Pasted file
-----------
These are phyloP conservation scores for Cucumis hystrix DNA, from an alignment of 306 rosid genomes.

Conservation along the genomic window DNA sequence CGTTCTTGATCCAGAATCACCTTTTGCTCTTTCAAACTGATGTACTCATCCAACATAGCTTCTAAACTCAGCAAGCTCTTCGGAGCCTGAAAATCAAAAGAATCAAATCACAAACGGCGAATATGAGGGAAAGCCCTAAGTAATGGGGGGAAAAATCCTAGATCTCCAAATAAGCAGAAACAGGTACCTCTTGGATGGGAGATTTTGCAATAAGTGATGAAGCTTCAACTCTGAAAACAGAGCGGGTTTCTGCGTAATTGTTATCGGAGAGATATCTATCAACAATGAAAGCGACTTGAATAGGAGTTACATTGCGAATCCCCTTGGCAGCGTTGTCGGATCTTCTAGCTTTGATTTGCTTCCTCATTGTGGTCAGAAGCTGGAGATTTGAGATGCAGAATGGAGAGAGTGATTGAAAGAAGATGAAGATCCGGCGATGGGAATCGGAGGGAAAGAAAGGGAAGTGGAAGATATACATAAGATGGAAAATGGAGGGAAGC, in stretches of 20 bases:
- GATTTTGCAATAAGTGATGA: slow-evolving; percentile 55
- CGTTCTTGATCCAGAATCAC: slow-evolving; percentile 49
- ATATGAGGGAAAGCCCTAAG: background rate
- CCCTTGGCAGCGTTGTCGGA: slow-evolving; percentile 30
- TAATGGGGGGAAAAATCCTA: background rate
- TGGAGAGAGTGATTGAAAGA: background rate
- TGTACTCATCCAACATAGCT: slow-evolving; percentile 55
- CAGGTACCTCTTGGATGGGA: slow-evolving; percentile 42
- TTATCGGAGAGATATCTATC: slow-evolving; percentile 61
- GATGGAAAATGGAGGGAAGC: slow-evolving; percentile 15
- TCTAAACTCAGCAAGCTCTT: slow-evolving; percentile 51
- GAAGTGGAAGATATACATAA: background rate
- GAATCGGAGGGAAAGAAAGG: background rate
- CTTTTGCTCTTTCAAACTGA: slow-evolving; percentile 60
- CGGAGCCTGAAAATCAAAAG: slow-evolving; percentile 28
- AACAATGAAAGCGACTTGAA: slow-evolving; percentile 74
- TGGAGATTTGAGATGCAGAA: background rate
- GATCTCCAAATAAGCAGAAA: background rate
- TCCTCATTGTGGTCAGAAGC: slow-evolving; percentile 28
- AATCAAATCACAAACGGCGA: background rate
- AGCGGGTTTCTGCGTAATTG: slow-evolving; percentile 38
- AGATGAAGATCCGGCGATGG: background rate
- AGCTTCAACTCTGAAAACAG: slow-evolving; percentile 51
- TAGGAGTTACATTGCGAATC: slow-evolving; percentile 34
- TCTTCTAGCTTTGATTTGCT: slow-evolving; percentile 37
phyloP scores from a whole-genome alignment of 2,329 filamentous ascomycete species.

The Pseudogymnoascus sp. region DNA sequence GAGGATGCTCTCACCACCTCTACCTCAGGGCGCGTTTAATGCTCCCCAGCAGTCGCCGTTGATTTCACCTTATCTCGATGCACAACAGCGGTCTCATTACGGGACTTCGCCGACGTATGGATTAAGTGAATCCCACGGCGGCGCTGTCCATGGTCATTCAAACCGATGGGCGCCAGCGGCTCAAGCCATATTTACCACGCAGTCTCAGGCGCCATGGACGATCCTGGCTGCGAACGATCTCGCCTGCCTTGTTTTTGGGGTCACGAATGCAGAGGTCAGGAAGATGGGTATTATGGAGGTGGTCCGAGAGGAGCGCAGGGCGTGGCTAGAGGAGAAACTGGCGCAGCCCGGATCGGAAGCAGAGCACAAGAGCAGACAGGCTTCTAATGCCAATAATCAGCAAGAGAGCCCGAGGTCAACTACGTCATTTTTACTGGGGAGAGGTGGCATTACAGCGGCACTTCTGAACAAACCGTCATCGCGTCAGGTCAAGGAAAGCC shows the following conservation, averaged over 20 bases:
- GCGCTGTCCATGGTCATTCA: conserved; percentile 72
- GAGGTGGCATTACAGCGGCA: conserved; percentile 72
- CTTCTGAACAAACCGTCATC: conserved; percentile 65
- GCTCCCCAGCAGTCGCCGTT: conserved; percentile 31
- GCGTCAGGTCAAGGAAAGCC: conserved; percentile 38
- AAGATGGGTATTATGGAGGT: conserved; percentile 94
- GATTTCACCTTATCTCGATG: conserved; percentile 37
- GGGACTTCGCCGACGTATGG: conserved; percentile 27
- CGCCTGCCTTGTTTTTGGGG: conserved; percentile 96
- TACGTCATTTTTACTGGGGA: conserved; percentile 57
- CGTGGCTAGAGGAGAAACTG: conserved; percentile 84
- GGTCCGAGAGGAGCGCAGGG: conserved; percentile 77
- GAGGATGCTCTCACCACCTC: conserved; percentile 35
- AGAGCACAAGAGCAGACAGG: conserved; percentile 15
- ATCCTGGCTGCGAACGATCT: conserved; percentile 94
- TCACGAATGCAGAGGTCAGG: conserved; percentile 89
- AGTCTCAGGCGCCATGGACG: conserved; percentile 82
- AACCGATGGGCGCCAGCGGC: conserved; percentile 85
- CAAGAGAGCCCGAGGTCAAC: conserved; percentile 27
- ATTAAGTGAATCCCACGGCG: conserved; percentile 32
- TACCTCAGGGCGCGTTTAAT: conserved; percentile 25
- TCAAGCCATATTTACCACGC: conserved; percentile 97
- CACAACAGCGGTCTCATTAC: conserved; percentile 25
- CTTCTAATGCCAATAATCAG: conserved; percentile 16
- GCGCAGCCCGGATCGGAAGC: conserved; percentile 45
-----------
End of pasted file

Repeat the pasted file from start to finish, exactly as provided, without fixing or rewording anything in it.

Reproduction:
These are phyloP conservation scores for Cucumis hystrix DNA, from an alignment of 306 rosid genomes.

Conservation along the genomic window DNA sequence CGTTCTTGATCCAGAATCACCTTTTGCTCTTTCAAACTGATGTACTCATCCAACATAGCTTCTAAACTCAGCAAGCTCTTCGGAGCCTGAAAATCAAAAGAATCAAATCACAAACGGCGAATATGAGGGAAAGCCCTAAGTAATGGGGGGAAAAATCCTAGATCTCCAAATAAGCAGAAACAGGTACCTCTTGGATGGGAGATTTTGCAATAAGTGATGAAGCTTCAACTCTGAAAACAGAGCGGGTTTCTGCGTAATTGTTATCGGAGAGATATCTATCAACAATGAAAGCGACTTGAATAGGAGTTACATTGCGAATCCCCTTGGCAGCGTTGTCGGATCTTCTAGCTTTGATTTGCTTCCTCATTGTGGTCAGAAGCTGGAGATTTGAGATGCAGAATGGAGAGAGTGATTGAAAGAAGATGAAGATCCGGCGATGGGAATCGGAGGGAAAGAAAGGGAAGTGGAAGATATACATAAGATGGAAAATGGAGGGAAGC, in stretches of 20 bases:
- GATTTTGCAATAAGTGATGA: slow-evolving; percentile 55
- CGTTCTTGATCCAGAATCAC: slow-evolving; percentile 49
- ATATGAGGGAAAGCCCTAAG: background rate
- CCCTTGGCAGCGTTGTCGGA: slow-evolving; percentile 30
- TAATGGGGGGAAAAATCCTA: background rate
- TGGAGAGAGTGATTGAAAGA: background rate
- TGTACTCATCCAACATAGCT: slow-evolving; percentile 55
- CAGGTACCTCTTGGATGGGA: slow-evolving; percentile 42
- TTATCGGAGAGATATCTATC: slow-evolving; percentile 61
- GATGGAAAATGGAGGGAAGC: slow-evolving; percentile 15
- TCTAAACTCAGCAAGCTCTT: slow-evolving; percentile 51
- GAAGTGGAAGATATACATAA: background rate
- GAATCGGAGGGAAAGAAAGG: background rate
- CTTTTGCTCTTTCAAACTGA: slow-evolving; percentile 60
- CGGAGCCTGAAAATCAAAAG: slow-evolving; percentile 28
- AACAATGAAAGCGACTTGAA: slow-evolving; percentile 74
- TGGAGATTTGAGATGCAGAA: background rate
- GATCTCCAAATAAGCAGAAA: background rate
- TCCTCATTGTGGTCAGAAGC: slow-evolving; percentile 28
- AATCAAATCACAAACGGCGA: background rate
- AGCGGGTTTCTGCGTAATTG: slow-evolving; percentile 38
- AGATGAAGATCCGGCGATGG: background rate
- AGCTTCAACTCTGAAAACAG: slow-evolving; percentile 51
- TAGGAGTTACATTGCGAATC: slow-evolving; percentile 34
- TCTTCTAGCTTTGATTTGCT: slow-evolving; percentile 37
phyloP scores from a whole-genome alignment of 2,329 filamentous ascomycete species.

The Pseudogymnoascus sp. region DNA sequence GAGGATGCTCTCACCACCTCTACCTCAGGGCGCGTTTAATGCTCCCCAGCAGTCGCCGTTGATTTCACCTTATCTCGATGCACAACAGCGGTCTCATTACGGGACTTCGCCGACGTATGGATTAAGTGAATCCCACGGCGGCGCTGTCCATGGTCATTCAAACCGATGGGCGCCAGCGGCTCAAGCCATATTTACCACGCAGTCTCAGGCGCCATGGACGATCCTGGCTGCGAACGATCTCGCCTGCCTTGTTTTTGGGGTCACGAATGCAGAGGTCAGGAAGATGGGTATTATGGAGGTGGTCCGAGAGGAGCGCAGGGCGTGGCTAGAGGAGAAACTGGCGCAGCCCGGATCGGAAGCAGAGCACAAGAGCAGACAGGCTTCTAATGCCAATAATCAGCAAGAGAGCCCGAGGTCAACTACGTCATTTTTACTGGGGAGAGGTGGCATTACAGCGGCACTTCTGAACAAACCGTCATCGCGTCAGGTCAAGGAAAGCC shows the following conservation, averaged over 20 bases:
- GCGCTGTCCATGGTCATTCA: conserved; percentile 72
- GAGGTGGCATTACAGCGGCA: conserved; percentile 72
- CTTCTGAACAAACCGTCATC: conserved; percentile 65
- GCTCCCCAGCAGTCGCCGTT: conserved; percentile 31
- GCGTCAGGTCAAGGAAAGCC: conserved; percentile 38
- AAGATGGGTATTATGGAGGT: conserved; percentile 94
- GATTTCACCTTATCTCGATG: conserved; percentile 37
- GGGACTTCGCCGACGTATGG: conserved; percentile 27
- CGCCTGCCTTGTTTTTGGGG: conserved; percentile 96
- TACGTCATTTTTACTGGGGA: conserved; percentile 57
- CGTGGCTAGAGGAGAAACTG: conserved; percentile 84
- GGTCCGAGAGGAGCGCAGGG: conserved; percentile 77
- GAGGATGCTCTCACCACCTC: conserved; percentile 35
- AGAGCACAAGAGCAGACAGG: conserved; percentile 15
- ATCCTGGCTGCGAACGATCT: conserved; percentile 94
- TCACGAATGCAGAGGTCAGG: conserved; percentile 89
- AGTCTCAGGCGCCATGGACG: conserved; percentile 82
- AACCGATGGGCGCCAGCGGC: conserved; percentile 85
- CAAGAGAGCCCGAGGTCAAC: conserved; percentile 27
- ATTAAGTGAATCCCACGGCG: conserved; percentile 32
- TACCTCAGGGCGCGTTTAAT: conserved; percentile 25
- TCAAGCCATATTTACCACGC: conserved; percentile 97
- CACAACAGCGGTCTCATTAC: conserved; percentile 25
- CTTCTAATGCCAATAATCAG: conserved; percentile 16
- GCGCAGCCCGGATCGGAAGC: conserved; percentile 45